The data set for the case study for the method comparison was obtained in Nuku Hiva, the largest of the Marquesas Islands (8°54’S, 140°02’W), French Polynesia. Major local environmental characteristics and the sampling methods were already described in detail in previous studies (Galzin et al., 2016; Fey et al., 2020, 2021). Briefly, the studied area, named the “Baie du controleur”, has relatively strong hydrodynamic conditions, and hosts a marine seafloor dominated by rocky habitats, characterized mainly by steep scree slopes of volcanic rock mixed with patches of soft-bottom habitats, algae groves, coral habitats and caves. The benthic community is composed mainly of algal turf, macroalgae, scattered coral colonies and sponges. Other distinctive features of the studied site include the absence of Acropora spp. corals, which are common across other Polynesian coral reefs, and a mean live coral cover of only ~ 5%. Sampling was realized at two seasons, in August 2016 (austral winter) and March 2017 (summer).

Among the various potential sources of organic matter fuelling the food web (Fey et al., 2020), phytoplankton and macroalgae were overall the most important sources of organic matter in this system (Fey et al., 2021), and were thus considered for the analyses in the present study (phytoplankton: n = 39; macroalgae: n = 71 ; Suppl. Table 1). Among primary consumers, molluscs (gastropods and bivalves) are usually assumed to integrate the baseline with little spatiotemporal fluctuation (Cabana & Rasmussen, 1996; Post, 2002a; Layman et al., 2012). We therefore used the grazing gastropod Mauritia spp. (n= 18) and the filter-feeder oyster Pinctada margaritifera (n= 24) as primary consumers for baseline calculations. Other primary consumers and several secondary-tertiary consumers (invertebrates and fish; n = 3 to 43 depending on the species, for a total of 737 individuals analysed ; Suppl. Table 2) were sampled to assess their TPs. Among secondary-tertiary consumers, we also selected eight mesopredator species expected to be at the top of the local benthic food webs, for a compound specific stable isotope analysis (CS-SIA) (see below). These species were one gastropod, Conus conco, and seven fish: the snappers Lutjanus bohar, L. gibbus, and L. kasmira, the moray-eel Enchelycore pardalis, the scorpionfish Scorpaenopis possi, and the groupers Cephalopholis argus and Epinephelus fasciatus (n= 6 for each species except L. bohar, n = 4).

Invertebrates were collected by handpicking during scuba diving, and fish were collected by spearfishing or using an anesthetic (i.e., eugenol diluted at 10% in alcohol), both in winter and summer. For most animal organisms (total of 70 species), tissues analysed were muscles and, for each taxonomic group, systematically the same location (e.g., dorsal muscle in fish, abductor muscle in bivalves, etc.). For ascidians and sponges, ~ 5–10 g pieces, excluding external theca for ascidians, were taken from each individual.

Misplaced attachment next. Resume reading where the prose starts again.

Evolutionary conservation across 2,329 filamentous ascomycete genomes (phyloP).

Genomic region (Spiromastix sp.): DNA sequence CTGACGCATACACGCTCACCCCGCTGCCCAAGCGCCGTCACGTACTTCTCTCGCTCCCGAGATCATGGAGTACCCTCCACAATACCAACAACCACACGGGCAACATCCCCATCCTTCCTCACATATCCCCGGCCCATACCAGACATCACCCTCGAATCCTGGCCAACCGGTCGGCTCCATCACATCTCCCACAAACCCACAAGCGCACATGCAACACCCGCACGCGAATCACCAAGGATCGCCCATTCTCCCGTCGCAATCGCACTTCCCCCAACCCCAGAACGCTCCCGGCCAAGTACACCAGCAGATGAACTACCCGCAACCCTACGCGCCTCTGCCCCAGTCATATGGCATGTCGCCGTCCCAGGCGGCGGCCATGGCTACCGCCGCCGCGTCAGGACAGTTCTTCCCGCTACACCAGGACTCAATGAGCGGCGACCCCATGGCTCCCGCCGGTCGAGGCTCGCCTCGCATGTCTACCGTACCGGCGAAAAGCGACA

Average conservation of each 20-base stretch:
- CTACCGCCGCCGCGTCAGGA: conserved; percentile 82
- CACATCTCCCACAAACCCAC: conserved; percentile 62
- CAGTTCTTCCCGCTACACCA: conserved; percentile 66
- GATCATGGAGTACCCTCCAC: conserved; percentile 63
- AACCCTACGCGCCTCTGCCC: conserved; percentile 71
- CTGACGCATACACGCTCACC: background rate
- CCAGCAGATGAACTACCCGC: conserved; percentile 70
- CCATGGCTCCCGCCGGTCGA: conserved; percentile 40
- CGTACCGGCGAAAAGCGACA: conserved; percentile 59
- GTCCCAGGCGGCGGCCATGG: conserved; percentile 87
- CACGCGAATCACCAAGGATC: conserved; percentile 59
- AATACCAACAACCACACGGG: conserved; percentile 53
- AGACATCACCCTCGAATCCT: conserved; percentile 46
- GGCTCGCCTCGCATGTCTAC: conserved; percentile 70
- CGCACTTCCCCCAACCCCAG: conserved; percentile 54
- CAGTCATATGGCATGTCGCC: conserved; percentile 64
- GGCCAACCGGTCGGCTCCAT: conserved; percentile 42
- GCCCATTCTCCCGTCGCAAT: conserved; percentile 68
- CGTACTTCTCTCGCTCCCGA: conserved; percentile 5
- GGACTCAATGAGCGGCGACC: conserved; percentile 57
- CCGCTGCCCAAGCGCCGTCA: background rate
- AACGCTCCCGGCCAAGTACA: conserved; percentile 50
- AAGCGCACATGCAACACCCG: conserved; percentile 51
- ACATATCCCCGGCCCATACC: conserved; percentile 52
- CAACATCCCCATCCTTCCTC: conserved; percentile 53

Animal tissues (muscles or small pieces of organisms, see above) were taken and immediately frozen at −20°C for subsequent analyses. Tissue samples of macro-invertebrates and fish were freeze-dried and grounded to fine powder with a porcelain mortar and pestle. Approximately 1 mg of powder was weighed and encapsulated in tin caps. The bulk δ15N values were determined using continuous-flow isotope-ratio mass spectrometry with a Flash 2000 elemental analyzer equipped with the Smart EA option (Thermo Scientific, Milan, Italy), coupled with a Delta V Advantage isotope ratio mass spectrometer with a Conflo IV interface (Thermo Scientific, Bremen, Germany) at the Littoral, Environment and Societies Joint Research Unit stable isotope facility (LIENSs) at the University of La Rochelle (France). Calibration was done using reference materials (USGS-61, -62, IAEAN2, –NO–3, − 600 for nitrogen). The analytical precision of the measurements was < 0.15‰ based on analyses of USGS-61 and USGS-62 used as laboratory internal standards.

For δ15NAA analyses, samples were prepared by acid hydrolysis followed by derivatization to produce trifluoroacetic amino acid esters (TFAA) using a standard method (Popp et al., 2007). The δ15N values of the TFAA derivatives of amino acids were analyzed using an isotope ratio mass spectrometer (Delta V Plus, Thermo Scientific, Bremen, Germany) interfaced with a gas chromatograph (Trace GC 1300, Thermo Scientific, Bremen, Germany) through a GC IsoLink combustion furnace, and liquid nitrogen cold trap at the University of Davis (California, USA). Measured isotopic values were corrected relative to known δ15N values of norleucine, the internal reference material. All samples were analyzed in triplicate. Average standard deviation of triplicate measurements was no greater than ± 1.25 across amino acids (within sample/reference materials) and across samples (within amino acids). Standard deviation of individual amino acids within sample/reference materials was no greater than ± 1.75.